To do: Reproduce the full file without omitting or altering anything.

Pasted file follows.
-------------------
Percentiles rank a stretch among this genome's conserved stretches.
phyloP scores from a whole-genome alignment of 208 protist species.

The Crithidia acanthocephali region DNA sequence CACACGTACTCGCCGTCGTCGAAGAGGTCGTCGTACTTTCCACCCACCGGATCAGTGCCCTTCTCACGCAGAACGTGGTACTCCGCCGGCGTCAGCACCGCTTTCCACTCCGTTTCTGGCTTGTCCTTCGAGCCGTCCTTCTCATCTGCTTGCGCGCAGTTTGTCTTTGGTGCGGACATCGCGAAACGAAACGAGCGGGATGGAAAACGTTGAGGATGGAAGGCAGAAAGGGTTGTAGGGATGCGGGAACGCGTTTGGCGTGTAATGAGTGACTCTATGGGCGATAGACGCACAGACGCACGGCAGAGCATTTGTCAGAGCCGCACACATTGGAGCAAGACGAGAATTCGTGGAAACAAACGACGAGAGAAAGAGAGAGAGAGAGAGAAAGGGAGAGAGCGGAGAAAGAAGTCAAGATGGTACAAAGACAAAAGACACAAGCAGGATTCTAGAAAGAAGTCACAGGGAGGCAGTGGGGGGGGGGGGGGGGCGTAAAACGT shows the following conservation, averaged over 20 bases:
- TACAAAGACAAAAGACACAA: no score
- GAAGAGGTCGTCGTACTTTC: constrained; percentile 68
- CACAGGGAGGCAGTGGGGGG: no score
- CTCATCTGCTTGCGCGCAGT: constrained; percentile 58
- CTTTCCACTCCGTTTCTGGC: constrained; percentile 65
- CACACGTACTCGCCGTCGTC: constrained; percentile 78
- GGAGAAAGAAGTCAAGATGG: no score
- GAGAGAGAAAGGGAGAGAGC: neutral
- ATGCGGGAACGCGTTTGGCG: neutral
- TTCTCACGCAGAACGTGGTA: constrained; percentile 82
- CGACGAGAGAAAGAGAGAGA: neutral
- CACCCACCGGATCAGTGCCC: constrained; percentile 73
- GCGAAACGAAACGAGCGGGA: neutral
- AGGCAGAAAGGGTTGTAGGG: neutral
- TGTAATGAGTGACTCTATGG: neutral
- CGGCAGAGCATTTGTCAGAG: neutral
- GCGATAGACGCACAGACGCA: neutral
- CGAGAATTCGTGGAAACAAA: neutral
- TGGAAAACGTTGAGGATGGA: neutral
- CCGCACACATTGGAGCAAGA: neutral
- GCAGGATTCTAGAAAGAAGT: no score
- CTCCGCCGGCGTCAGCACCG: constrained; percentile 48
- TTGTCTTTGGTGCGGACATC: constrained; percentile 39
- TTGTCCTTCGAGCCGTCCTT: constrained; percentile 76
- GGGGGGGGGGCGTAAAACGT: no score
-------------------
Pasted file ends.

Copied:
Percentiles rank a stretch among this genome's conserved stretches.
phyloP scores from a whole-genome alignment of 208 protist species.

The Crithidia acanthocephali region DNA sequence CACACGTACTCGCCGTCGTCGAAGAGGTCGTCGTACTTTCCACCCACCGGATCAGTGCCCTTCTCACGCAGAACGTGGTACTCCGCCGGCGTCAGCACCGCTTTCCACTCCGTTTCTGGCTTGTCCTTCGAGCCGTCCTTCTCATCTGCTTGCGCGCAGTTTGTCTTTGGTGCGGACATCGCGAAACGAAACGAGCGGGATGGAAAACGTTGAGGATGGAAGGCAGAAAGGGTTGTAGGGATGCGGGAACGCGTTTGGCGTGTAATGAGTGACTCTATGGGCGATAGACGCACAGACGCACGGCAGAGCATTTGTCAGAGCCGCACACATTGGAGCAAGACGAGAATTCGTGGAAACAAACGACGAGAGAAAGAGAGAGAGAGAGAGAAAGGGAGAGAGCGGAGAAAGAAGTCAAGATGGTACAAAGACAAAAGACACAAGCAGGATTCTAGAAAGAAGTCACAGGGAGGCAGTGGGGGGGGGGGGGGGGCGTAAAACGT shows the following conservation, averaged over 20 bases:
- TACAAAGACAAAAGACACAA: no score
- GAAGAGGTCGTCGTACTTTC: constrained; percentile 68
- CACAGGGAGGCAGTGGGGGG: no score
- CTCATCTGCTTGCGCGCAGT: constrained; percentile 58
- CTTTCCACTCCGTTTCTGGC: constrained; percentile 65
- CACACGTACTCGCCGTCGTC: constrained; percentile 78
- GGAGAAAGAAGTCAAGATGG: no score
- GAGAGAGAAAGGGAGAGAGC: neutral
- ATGCGGGAACGCGTTTGGCG: neutral
- TTCTCACGCAGAACGTGGTA: constrained; percentile 82
- CGACGAGAGAAAGAGAGAGA: neutral
- CACCCACCGGATCAGTGCCC: constrained; percentile 73
- GCGAAACGAAACGAGCGGGA: neutral
- AGGCAGAAAGGGTTGTAGGG: neutral
- TGTAATGAGTGACTCTATGG: neutral
- CGGCAGAGCATTTGTCAGAG: neutral
- GCGATAGACGCACAGACGCA: neutral
- CGAGAATTCGTGGAAACAAA: neutral
- TGGAAAACGTTGAGGATGGA: neutral
- CCGCACACATTGGAGCAAGA: neutral
- GCAGGATTCTAGAAAGAAGT: no score
- CTCCGCCGGCGTCAGCACCG: constrained; percentile 48
- TTGTCTTTGGTGCGGACATC: constrained; percentile 39
- TTGTCCTTCGAGCCGTCCTT: constrained; percentile 76
- GGGGGGGGGGCGTAAAACGT: no score